Wait.. none of the work noted in the article is or has been funded. I believe that is why is deemed radical. SQUART, THEOFFCENTER, Home Theater Festival - are all initiatives made by a community of performance artists who are not waiting to get funding to put work out or to organize themselves.

Mangos with Chili, Sins Invalid and DirtStar are all great groups as well who deserve mention, I venture to say they probably have had it at some point or another. tho this piece is in fact about another group. One that has been working very hard at making this happen.

I would appreciate a show of respect for the hard work these artists are putting forth. It takes a community. If you "SQUIRT" as so candidly name yourself want to change anything on how they are doing what they do it might be best to email them directly and see how can your great ideas encourage change.

Posted by Guest on Apr. 30, 2011 @ 1:13 pm

that you might be offending the people in that photo by calling them white?

Posted by Tessa on May. 24, 2011 @ 12:45 pm

What can we learn from this article?

1. That a white male writer perceives the queer performance scene in SF as mostly white and not very trans.

2. That many people confuse getting press with getting funding.

3. That too many people allow the language and framing of the press to influence the language and framing of the actual art, people, and communities that make our imperfect yet vibrant networks of queer, art, performance, community, action...

4. That white and cis artists can be much more diligent about representation in the press.

Those of us who were approached by the Guardian for this article did not know of the scope of the article nor who else was involved. When I was interviewed, I intentionally cited artists of color. I articulated how Dwayne Calizo of Mama Calizo's prioritized artists of color, and tried to paint a broad and historical picture of the Bay Area's diverse communities engaging performance as both queer and cultural tactic.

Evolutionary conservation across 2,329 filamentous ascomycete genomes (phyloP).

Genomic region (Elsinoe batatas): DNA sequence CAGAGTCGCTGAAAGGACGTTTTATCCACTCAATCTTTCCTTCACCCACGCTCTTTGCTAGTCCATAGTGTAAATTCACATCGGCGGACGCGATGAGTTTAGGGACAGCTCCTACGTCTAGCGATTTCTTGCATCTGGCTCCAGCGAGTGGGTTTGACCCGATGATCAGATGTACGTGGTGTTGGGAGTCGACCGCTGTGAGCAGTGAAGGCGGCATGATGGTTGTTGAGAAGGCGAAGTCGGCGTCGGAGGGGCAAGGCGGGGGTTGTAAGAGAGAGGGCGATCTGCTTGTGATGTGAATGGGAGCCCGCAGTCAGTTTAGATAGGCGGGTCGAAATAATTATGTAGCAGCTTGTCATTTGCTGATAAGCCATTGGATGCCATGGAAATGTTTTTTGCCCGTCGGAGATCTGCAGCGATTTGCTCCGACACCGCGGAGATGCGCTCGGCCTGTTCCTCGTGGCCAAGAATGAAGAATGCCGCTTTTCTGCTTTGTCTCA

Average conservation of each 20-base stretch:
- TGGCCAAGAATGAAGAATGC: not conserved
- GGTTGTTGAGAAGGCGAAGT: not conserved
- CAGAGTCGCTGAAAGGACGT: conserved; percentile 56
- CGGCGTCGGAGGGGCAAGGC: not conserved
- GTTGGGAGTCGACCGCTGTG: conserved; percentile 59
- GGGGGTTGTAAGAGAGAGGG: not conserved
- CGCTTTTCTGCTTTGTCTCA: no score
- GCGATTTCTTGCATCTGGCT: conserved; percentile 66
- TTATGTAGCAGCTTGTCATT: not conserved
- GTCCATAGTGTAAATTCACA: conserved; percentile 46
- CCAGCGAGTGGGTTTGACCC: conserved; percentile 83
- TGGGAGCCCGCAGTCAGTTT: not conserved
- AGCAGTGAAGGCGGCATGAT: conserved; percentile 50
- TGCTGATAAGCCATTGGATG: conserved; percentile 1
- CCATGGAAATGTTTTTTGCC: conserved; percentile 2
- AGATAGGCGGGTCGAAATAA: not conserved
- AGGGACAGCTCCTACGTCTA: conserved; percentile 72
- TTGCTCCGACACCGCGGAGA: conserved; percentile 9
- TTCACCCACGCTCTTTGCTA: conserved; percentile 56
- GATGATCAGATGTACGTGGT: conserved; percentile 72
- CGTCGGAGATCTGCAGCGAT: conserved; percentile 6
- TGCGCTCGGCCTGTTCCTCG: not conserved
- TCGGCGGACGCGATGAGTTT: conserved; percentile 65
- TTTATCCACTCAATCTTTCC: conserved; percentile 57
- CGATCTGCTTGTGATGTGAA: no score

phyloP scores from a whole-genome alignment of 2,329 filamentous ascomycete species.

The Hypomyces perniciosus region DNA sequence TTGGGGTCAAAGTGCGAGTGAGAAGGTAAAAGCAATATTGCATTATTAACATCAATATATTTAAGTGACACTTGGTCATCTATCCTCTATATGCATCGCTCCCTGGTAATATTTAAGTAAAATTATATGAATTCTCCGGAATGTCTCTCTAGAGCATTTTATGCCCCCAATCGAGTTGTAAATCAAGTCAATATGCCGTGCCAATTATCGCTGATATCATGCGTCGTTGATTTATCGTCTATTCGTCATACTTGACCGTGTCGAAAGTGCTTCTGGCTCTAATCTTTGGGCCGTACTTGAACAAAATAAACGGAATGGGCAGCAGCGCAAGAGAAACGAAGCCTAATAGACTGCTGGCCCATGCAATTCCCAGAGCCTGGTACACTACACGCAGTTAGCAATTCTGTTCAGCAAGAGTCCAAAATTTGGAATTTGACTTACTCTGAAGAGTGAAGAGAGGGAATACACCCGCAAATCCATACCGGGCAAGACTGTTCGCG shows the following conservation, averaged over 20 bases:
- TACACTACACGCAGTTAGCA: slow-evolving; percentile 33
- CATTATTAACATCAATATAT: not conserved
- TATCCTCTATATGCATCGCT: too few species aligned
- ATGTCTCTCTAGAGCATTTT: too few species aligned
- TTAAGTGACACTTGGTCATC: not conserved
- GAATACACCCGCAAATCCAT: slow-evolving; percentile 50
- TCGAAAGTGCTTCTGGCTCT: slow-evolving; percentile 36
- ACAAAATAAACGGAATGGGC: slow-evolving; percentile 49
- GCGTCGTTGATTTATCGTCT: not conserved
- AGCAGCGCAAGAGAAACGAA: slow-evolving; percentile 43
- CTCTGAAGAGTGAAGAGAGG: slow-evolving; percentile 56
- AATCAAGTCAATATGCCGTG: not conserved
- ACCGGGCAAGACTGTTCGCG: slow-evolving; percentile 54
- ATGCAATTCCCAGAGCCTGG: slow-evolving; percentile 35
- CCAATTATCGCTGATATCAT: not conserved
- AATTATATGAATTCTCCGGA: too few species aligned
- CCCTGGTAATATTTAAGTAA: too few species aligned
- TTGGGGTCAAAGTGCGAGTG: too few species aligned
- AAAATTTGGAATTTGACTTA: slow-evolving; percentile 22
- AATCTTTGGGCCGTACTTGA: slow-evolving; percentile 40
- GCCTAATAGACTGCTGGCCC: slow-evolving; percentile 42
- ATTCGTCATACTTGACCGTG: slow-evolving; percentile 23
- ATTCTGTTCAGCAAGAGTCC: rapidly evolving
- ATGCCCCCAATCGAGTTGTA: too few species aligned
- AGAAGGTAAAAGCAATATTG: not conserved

Basically, a curious and engaged theater writer - fairly new to dance and performance art - has been moved by a small network of friends/artists making innovative work. So he spent some time trying to present these artists and their influences to the Guardian readers. Because the article took a relatively small view, that network seems more like a clique than a movement. Most of us who resonate with the article also recognize many its absences - artists and collectives, curators and events - that could/should have been mentioned or photographed.

Access to the press and to public attention in general is always impacted by structural racism (etc): by issues of visibility and histories of oppression and systems of exclusion and racialized strategies of divide and conquer. If a press opportunity comes your way, how will you negotiate your participation?

Let's continue to experiment - take risks - with art and solidarity. If there's truly something new and good going on, let's work it. The words radical and queer aren't very important if the same old shit is structurally maintained and reproduced and represented. Let's continue to collaborate and debate, expanding our borders rather than contracting and protecting them.

Keith

Posted by Guest on May. 24, 2011 @ 7:56 pm